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  • Testimony posted February 3, 2016 by Romina Boccia The Debt Limit: A Key Action-Forcing Tool to Control Spending and the Debt

    Testimony before The Committee on Financial Services Subcommittee on Oversight and Investigations February 2, 2016 Romina Boccia Grover M. Hermann Research Fellow in Federal Budgetary Affairs and Deputy Director, Roe Institute The Heritage Foundation Chairman Sean P. Duffy, Ranking Member Alan Green, Members of the House Financial Services Subcommittee on…

  • Commentary posted January 29, 2016 by David R. Burton The Case for Flat Consumption Taxes

    The BTT is back in the news. A BTT, or business transfer tax, is a flat-rate consumption tax collected at the business level. Both Sen. Ted Cruz and Sen. Rand Paul have included one in their presidential platforms. Supporters call it a business activity tax or business flat tax. Critics call it a value-added tax (VAT). They view this as undesirable because they…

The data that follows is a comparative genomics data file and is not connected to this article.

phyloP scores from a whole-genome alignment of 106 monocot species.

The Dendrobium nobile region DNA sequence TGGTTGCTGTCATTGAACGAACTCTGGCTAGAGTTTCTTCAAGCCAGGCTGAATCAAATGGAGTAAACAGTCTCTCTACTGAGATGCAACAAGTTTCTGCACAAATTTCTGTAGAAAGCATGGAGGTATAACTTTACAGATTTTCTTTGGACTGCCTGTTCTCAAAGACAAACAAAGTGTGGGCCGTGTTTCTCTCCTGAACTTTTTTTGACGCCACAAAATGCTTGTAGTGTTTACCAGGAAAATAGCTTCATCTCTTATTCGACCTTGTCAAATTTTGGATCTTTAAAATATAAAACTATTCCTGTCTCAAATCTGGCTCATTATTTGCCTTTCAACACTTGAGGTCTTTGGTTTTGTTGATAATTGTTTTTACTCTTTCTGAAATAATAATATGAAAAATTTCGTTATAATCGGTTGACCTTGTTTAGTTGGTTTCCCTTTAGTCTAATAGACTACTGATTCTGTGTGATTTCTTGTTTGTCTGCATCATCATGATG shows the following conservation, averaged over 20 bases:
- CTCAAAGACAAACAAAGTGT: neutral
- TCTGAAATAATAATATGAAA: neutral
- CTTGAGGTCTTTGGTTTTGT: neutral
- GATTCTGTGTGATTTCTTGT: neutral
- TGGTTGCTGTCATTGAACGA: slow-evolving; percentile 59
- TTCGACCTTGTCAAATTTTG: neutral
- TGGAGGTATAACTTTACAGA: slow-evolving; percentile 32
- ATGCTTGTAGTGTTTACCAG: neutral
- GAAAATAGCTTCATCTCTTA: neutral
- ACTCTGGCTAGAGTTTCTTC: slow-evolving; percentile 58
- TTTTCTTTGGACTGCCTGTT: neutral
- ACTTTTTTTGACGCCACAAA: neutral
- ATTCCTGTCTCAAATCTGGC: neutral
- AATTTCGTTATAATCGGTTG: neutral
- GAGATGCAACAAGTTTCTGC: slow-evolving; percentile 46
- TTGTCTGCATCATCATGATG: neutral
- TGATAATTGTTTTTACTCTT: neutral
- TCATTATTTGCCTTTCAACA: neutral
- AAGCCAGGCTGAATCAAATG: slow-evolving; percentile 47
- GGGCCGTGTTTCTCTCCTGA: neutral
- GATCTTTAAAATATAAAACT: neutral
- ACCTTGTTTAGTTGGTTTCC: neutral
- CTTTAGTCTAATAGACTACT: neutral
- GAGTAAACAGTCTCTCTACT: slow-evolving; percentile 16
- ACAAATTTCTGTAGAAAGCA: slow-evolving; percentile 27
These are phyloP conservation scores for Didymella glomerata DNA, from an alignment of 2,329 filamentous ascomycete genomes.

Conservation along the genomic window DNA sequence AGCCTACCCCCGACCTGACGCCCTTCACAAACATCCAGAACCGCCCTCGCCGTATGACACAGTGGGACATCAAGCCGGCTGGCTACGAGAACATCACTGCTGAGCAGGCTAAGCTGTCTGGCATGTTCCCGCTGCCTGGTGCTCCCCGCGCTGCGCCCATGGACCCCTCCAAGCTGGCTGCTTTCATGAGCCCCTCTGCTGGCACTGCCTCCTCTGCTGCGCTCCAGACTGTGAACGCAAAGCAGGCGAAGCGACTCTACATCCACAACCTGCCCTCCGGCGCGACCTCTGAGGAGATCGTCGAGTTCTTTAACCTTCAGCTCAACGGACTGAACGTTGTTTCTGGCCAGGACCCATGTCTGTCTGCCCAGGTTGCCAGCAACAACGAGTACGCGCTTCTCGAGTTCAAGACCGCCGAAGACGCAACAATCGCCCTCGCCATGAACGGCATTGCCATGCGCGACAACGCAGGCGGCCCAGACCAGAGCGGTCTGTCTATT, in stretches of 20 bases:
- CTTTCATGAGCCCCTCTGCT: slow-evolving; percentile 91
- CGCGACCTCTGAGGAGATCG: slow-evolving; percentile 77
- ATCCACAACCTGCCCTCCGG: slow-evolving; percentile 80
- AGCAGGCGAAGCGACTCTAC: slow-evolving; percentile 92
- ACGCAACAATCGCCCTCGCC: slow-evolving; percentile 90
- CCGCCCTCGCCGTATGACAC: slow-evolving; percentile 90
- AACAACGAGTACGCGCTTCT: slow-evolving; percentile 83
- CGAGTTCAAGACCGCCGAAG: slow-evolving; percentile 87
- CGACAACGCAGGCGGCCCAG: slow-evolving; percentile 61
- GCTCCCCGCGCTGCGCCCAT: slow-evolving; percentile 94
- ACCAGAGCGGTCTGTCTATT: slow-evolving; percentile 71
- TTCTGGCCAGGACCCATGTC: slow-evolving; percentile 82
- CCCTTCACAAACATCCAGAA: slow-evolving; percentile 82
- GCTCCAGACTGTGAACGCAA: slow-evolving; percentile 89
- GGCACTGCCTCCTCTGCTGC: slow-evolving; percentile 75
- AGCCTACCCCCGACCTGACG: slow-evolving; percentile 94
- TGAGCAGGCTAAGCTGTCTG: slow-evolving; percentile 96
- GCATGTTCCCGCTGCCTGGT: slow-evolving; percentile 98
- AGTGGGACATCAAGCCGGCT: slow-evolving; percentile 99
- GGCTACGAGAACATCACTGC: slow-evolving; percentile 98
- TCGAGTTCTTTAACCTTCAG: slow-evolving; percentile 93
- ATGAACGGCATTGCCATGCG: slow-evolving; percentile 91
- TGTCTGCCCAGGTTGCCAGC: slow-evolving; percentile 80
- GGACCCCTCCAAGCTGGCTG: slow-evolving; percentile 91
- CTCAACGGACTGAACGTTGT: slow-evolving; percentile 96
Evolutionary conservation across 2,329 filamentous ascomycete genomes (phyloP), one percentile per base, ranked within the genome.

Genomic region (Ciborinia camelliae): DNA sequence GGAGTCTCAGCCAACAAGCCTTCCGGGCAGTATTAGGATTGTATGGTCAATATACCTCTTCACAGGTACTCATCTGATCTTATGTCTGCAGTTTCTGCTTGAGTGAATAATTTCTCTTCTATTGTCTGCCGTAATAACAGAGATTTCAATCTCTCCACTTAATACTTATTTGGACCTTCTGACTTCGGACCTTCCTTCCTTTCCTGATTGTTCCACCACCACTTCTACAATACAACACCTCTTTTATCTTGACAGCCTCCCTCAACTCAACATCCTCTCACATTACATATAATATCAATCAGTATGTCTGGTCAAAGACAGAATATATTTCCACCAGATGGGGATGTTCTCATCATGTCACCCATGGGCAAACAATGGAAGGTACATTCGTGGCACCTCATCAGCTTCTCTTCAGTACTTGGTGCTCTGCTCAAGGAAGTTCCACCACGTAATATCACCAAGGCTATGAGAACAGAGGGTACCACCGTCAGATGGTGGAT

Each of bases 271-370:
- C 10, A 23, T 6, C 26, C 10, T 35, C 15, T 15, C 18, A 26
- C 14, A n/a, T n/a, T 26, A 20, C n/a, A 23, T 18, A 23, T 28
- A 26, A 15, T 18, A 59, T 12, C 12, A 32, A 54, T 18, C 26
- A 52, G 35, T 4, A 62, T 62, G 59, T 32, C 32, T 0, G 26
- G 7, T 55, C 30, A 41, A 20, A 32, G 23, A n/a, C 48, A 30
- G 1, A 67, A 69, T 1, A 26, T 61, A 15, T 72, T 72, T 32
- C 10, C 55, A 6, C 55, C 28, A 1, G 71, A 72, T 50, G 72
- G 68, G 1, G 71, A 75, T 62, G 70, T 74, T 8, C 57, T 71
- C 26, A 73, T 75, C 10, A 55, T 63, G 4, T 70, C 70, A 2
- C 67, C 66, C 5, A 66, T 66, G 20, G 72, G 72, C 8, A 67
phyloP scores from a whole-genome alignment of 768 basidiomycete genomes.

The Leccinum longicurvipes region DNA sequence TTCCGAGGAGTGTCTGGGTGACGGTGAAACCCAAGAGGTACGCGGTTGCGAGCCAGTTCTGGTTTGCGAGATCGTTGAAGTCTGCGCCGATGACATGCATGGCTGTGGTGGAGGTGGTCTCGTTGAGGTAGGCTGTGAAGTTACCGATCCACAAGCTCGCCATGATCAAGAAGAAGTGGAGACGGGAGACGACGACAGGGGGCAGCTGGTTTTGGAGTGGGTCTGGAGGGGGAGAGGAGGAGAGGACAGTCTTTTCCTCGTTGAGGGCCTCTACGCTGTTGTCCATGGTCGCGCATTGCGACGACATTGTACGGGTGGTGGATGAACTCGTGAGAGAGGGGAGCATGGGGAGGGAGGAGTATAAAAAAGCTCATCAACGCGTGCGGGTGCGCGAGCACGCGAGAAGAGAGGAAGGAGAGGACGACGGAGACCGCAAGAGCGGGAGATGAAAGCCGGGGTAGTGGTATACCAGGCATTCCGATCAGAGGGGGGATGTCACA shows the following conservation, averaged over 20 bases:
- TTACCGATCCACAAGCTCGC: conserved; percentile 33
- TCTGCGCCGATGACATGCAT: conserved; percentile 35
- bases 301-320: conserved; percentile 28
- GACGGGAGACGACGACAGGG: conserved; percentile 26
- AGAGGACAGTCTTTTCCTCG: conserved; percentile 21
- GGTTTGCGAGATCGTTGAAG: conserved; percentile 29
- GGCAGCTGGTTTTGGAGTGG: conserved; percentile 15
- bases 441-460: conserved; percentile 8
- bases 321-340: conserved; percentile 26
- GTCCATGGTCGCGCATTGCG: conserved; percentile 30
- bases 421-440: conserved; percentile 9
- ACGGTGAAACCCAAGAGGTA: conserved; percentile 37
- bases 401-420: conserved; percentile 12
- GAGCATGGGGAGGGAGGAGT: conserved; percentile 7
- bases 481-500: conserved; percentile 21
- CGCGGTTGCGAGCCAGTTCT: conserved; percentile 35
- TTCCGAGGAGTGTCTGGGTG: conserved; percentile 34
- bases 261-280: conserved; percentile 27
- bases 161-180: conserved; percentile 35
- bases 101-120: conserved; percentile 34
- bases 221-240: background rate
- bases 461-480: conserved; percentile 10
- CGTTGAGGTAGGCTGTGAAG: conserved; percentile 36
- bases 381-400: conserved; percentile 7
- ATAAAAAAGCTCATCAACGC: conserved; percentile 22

• Commentary posted January 29, 2016 by Paul Winfree, Romina Boccia Congress Should Spend More Time Budgeting, Not Less

    Government-by-crisis may be the new normal, but it’s highly frustrating—both on Capitol Hill and off.   Some propose easing brinksmanship budgeting by giving Congress fewer budget deadlines to meet. One popular proposal, called biennial budgeting, would extend the budget cycle from one year to two. Proponents argue that this would free up valuable congressional time…

  • Commentary posted January 28, 2016 by Norbert J. Michel, Ph.D. Obama's Misguided Solution to the Keynesian Crisis in Puerto Rico

    Treasury Secretary Jack Lew has sent a letter to the U.S. House of Representatives to update Congress on the Puerto Rican “debt crisis.” Lew is referring to the fact that Puerto Rico has buried itself under a mountain of debt that it’s struggling to repay. Aided by a special tax status, the island’s total debt doubled in the 1980s and 1990s, and has tripled since…